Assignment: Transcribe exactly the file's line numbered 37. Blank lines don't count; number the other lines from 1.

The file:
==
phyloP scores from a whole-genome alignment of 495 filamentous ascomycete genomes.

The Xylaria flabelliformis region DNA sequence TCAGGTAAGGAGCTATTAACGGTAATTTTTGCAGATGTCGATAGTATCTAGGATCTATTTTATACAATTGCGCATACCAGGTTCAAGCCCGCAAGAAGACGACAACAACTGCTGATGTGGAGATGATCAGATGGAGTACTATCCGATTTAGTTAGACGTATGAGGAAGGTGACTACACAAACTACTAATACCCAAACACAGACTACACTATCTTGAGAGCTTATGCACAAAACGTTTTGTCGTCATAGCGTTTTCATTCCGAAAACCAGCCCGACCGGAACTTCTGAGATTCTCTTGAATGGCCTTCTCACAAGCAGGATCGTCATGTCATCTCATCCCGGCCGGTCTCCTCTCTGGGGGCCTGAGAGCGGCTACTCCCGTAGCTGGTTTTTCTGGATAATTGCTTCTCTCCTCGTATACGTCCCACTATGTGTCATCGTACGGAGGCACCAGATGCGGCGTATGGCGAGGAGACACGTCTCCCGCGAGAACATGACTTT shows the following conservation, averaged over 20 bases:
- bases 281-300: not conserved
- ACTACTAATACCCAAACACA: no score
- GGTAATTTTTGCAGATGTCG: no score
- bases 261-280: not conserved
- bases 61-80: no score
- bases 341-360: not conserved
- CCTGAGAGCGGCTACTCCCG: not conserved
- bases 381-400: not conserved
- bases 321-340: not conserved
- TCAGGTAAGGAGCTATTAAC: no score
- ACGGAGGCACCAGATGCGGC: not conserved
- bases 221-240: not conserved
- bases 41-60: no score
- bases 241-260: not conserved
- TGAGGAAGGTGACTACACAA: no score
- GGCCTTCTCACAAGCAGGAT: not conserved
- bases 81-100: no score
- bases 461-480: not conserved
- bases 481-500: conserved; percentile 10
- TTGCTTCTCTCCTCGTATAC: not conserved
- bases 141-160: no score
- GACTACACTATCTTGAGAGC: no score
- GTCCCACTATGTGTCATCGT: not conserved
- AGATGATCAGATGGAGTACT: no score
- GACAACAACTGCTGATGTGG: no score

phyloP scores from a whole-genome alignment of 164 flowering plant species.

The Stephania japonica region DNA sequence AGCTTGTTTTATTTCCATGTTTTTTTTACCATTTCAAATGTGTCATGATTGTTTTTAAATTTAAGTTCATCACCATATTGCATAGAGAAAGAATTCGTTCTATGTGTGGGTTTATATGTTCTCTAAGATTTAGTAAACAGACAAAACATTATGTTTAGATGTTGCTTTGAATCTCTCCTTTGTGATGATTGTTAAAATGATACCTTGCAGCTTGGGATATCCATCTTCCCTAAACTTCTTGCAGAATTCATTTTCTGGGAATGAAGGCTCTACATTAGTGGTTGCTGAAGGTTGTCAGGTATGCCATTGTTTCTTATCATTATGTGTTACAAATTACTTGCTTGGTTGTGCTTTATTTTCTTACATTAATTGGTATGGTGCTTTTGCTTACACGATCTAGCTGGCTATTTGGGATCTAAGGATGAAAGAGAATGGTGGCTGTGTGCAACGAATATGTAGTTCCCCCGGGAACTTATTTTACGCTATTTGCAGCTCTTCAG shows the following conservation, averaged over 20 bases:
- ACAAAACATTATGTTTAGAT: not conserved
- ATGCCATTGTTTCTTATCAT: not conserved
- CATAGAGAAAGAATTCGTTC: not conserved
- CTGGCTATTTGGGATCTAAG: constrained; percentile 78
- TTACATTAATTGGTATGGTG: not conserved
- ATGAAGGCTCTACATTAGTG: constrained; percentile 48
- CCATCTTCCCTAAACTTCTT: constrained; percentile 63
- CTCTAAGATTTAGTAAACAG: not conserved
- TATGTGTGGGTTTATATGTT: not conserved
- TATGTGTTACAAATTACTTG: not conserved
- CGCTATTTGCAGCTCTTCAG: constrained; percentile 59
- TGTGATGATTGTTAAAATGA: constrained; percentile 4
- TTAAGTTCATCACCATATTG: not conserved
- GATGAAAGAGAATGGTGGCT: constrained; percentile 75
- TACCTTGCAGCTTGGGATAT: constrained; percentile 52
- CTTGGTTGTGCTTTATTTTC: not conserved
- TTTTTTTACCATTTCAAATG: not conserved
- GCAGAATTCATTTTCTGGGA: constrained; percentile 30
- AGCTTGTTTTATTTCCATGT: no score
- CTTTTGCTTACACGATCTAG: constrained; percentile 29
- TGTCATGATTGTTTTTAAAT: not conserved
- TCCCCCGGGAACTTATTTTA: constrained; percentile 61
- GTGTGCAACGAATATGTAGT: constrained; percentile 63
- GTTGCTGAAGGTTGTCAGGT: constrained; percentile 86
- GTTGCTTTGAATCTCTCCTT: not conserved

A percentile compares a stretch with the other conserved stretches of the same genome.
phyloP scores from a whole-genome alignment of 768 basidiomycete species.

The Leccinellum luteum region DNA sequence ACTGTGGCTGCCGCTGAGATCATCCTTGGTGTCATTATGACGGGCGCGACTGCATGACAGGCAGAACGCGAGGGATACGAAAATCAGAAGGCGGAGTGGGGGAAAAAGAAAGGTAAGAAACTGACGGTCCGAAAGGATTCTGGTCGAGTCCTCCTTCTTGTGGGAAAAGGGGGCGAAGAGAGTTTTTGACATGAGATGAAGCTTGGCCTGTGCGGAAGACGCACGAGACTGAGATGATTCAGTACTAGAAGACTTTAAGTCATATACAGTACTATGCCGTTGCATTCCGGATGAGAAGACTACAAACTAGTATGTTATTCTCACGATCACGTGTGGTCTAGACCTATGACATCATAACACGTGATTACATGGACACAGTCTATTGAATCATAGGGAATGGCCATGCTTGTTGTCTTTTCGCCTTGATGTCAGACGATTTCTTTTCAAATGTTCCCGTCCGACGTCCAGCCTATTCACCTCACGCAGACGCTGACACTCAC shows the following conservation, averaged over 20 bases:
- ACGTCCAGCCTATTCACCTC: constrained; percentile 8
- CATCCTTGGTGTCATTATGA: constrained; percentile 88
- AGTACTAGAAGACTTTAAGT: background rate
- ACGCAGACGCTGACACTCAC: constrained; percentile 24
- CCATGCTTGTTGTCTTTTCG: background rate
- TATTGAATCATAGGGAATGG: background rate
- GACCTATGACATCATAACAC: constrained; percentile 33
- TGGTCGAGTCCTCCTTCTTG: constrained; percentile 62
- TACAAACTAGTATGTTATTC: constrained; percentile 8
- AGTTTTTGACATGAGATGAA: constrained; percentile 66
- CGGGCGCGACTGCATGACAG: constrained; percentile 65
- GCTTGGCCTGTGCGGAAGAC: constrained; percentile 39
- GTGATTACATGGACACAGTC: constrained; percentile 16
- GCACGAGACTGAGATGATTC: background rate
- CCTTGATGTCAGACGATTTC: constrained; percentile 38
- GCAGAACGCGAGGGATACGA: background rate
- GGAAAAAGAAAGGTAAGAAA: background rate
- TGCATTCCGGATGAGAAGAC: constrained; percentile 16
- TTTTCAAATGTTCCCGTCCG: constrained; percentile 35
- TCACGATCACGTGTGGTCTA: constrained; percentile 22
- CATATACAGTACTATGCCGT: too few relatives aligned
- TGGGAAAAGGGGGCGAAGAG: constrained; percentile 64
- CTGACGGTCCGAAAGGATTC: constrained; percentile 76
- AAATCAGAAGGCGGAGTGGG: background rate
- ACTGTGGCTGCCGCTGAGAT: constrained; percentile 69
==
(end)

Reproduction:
- CTCTAAGATTTAGTAAACAG: not conserved